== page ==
Right after rounds

As soon as rounds were finished, I would quickly enter any orders that needed to be entered and head off to the OR for cases that had been assigned to me by the chief resident. Usually, unless there were loads of ward patient care duties, I could get to the operating room to do a case or two. I would check the schedule the night before to make sure that I had done my anatomy and surgical atlas work for any of the PGY-1 level cases. I didn’t want to miss any of the “pimp” questions that I was bound to be asked over the incision during these cases.

If patients were likely to be discharged, I developed the habit of dictating a pre-discharge note that I only had to dictate an addendum to when the patient actually left. This meant that I could enter my discharge orders and scripts, pre-dictate the discharge and then release all of the information and scripts as the patient was leaving the hospital. Since these decisions were made during morning rounds or shortly after discussion with the attending, this turned out to be a great practice but one had to keep good records of patient numbers and what had been pre-written/dictated. There was nothing that prevented me from grabbing an order sheet, writing some discharge orders and keeping those orders on my clipboard (dating them when needed).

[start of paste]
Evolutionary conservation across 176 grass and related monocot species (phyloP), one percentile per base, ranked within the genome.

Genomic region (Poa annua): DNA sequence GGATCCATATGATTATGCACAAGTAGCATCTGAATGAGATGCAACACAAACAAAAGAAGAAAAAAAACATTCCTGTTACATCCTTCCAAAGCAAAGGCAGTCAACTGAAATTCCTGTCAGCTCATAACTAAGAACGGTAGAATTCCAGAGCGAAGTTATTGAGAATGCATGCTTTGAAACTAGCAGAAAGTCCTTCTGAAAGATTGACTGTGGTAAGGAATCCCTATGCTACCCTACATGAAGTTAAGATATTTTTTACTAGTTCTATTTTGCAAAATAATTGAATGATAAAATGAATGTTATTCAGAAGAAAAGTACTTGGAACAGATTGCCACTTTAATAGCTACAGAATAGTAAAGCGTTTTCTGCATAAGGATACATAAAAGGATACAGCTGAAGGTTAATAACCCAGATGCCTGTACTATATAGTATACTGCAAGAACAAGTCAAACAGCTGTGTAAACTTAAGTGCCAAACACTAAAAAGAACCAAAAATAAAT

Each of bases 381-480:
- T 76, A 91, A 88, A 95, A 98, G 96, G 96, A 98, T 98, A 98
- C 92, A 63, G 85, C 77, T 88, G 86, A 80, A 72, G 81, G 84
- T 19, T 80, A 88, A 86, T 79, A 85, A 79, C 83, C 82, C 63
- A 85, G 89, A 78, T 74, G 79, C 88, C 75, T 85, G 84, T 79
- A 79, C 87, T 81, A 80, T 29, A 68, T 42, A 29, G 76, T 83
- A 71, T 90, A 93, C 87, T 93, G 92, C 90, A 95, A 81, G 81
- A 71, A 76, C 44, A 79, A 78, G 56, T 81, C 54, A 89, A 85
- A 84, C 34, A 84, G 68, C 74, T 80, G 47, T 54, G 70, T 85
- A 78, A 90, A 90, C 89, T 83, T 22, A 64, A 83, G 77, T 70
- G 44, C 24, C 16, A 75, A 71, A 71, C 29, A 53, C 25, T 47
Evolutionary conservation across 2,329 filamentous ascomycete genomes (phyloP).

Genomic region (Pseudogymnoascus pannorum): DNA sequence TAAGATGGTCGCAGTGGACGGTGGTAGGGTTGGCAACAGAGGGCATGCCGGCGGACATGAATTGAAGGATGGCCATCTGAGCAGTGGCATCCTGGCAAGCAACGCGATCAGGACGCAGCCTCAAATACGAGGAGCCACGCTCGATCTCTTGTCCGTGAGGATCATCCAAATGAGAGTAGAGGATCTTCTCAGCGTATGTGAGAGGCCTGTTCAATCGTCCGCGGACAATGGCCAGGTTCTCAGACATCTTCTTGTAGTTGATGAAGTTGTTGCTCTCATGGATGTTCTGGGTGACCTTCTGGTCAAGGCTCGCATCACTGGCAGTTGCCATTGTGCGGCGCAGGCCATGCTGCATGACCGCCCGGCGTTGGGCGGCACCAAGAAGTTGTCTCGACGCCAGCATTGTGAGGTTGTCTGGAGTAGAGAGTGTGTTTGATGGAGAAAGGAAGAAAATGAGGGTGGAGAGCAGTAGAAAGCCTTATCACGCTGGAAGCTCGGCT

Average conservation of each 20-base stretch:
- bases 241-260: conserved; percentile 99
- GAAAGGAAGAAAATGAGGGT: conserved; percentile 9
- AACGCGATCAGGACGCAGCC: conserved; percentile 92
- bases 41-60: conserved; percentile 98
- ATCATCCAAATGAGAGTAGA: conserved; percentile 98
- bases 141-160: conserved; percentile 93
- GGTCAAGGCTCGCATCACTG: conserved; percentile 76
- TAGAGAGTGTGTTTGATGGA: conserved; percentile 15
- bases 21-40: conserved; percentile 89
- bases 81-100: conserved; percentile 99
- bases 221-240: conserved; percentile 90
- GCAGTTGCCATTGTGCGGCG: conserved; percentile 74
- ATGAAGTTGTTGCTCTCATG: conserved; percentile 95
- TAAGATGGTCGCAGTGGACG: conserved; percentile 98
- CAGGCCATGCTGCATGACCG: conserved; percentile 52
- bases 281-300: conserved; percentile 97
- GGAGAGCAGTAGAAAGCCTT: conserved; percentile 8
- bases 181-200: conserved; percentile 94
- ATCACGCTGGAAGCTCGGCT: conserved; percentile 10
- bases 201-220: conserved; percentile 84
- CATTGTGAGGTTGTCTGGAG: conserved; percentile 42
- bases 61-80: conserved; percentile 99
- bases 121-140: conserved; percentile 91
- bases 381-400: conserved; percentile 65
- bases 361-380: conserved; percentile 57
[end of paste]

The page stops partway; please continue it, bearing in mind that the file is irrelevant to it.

I also made it a point to go and observe any studies that were being carried out on my patients whenever possible. There were procedures like gastrografin swallow studies and upper gastrointestinal studies that were great to observe in “real time” along with the radiologist. I also made sure that I reviewed all of the CT Scans, cath reports, angiography studies and other studies of patients that were admitted the night before for surgery. I reviewed as much as possible in terms of their care in clinic and why the decisions had been made to take them to surgery. In short, I wanted to be there and get to the bottom of every patient detail as much as possible. Much of this type of investigation work was done on call based on my notes from clinic.